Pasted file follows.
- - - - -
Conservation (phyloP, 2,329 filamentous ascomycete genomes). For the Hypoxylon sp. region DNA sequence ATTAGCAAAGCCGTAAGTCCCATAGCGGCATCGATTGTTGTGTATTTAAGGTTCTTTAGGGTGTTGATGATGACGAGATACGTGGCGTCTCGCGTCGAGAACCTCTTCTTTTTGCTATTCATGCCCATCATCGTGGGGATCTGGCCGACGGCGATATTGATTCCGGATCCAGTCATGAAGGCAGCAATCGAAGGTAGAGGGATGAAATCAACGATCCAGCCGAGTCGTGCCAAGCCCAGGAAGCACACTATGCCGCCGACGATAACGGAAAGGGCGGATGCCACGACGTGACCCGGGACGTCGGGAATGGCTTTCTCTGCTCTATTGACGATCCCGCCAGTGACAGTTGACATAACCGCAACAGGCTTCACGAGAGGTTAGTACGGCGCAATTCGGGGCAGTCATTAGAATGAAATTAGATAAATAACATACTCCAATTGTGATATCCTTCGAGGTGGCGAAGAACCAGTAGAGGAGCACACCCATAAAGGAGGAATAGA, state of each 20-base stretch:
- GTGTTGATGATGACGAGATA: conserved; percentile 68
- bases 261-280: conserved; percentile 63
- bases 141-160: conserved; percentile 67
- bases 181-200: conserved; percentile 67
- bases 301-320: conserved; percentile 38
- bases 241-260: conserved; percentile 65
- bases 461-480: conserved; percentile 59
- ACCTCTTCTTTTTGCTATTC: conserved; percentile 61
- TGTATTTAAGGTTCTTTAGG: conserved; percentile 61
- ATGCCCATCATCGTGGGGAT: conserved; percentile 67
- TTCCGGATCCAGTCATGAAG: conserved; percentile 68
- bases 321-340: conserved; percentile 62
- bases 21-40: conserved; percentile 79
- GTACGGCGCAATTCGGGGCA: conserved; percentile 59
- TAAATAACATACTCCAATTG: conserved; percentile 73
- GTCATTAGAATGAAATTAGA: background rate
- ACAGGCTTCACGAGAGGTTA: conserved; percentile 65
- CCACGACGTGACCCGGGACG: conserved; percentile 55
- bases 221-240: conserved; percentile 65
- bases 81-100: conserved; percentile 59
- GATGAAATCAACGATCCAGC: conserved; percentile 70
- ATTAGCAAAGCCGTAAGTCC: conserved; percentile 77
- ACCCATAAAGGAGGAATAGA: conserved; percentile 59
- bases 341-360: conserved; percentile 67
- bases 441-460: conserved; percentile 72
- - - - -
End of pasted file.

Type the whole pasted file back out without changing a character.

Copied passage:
Conservation (phyloP, 2,329 filamentous ascomycete genomes). For the Hypoxylon sp. region DNA sequence ATTAGCAAAGCCGTAAGTCCCATAGCGGCATCGATTGTTGTGTATTTAAGGTTCTTTAGGGTGTTGATGATGACGAGATACGTGGCGTCTCGCGTCGAGAACCTCTTCTTTTTGCTATTCATGCCCATCATCGTGGGGATCTGGCCGACGGCGATATTGATTCCGGATCCAGTCATGAAGGCAGCAATCGAAGGTAGAGGGATGAAATCAACGATCCAGCCGAGTCGTGCCAAGCCCAGGAAGCACACTATGCCGCCGACGATAACGGAAAGGGCGGATGCCACGACGTGACCCGGGACGTCGGGAATGGCTTTCTCTGCTCTATTGACGATCCCGCCAGTGACAGTTGACATAACCGCAACAGGCTTCACGAGAGGTTAGTACGGCGCAATTCGGGGCAGTCATTAGAATGAAATTAGATAAATAACATACTCCAATTGTGATATCCTTCGAGGTGGCGAAGAACCAGTAGAGGAGCACACCCATAAAGGAGGAATAGA, state of each 20-base stretch:
- GTGTTGATGATGACGAGATA: conserved; percentile 68
- bases 261-280: conserved; percentile 63
- bases 141-160: conserved; percentile 67
- bases 181-200: conserved; percentile 67
- bases 301-320: conserved; percentile 38
- bases 241-260: conserved; percentile 65
- bases 461-480: conserved; percentile 59
- ACCTCTTCTTTTTGCTATTC: conserved; percentile 61
- TGTATTTAAGGTTCTTTAGG: conserved; percentile 61
- ATGCCCATCATCGTGGGGAT: conserved; percentile 67
- TTCCGGATCCAGTCATGAAG: conserved; percentile 68
- bases 321-340: conserved; percentile 62
- bases 21-40: conserved; percentile 79
- GTACGGCGCAATTCGGGGCA: conserved; percentile 59
- TAAATAACATACTCCAATTG: conserved; percentile 73
- GTCATTAGAATGAAATTAGA: background rate
- ACAGGCTTCACGAGAGGTTA: conserved; percentile 65
- CCACGACGTGACCCGGGACG: conserved; percentile 55
- bases 221-240: conserved; percentile 65
- bases 81-100: conserved; percentile 59
- GATGAAATCAACGATCCAGC: conserved; percentile 70
- ATTAGCAAAGCCGTAAGTCC: conserved; percentile 77
- ACCCATAAAGGAGGAATAGA: conserved; percentile 59
- bases 341-360: conserved; percentile 67
- bases 441-460: conserved; percentile 72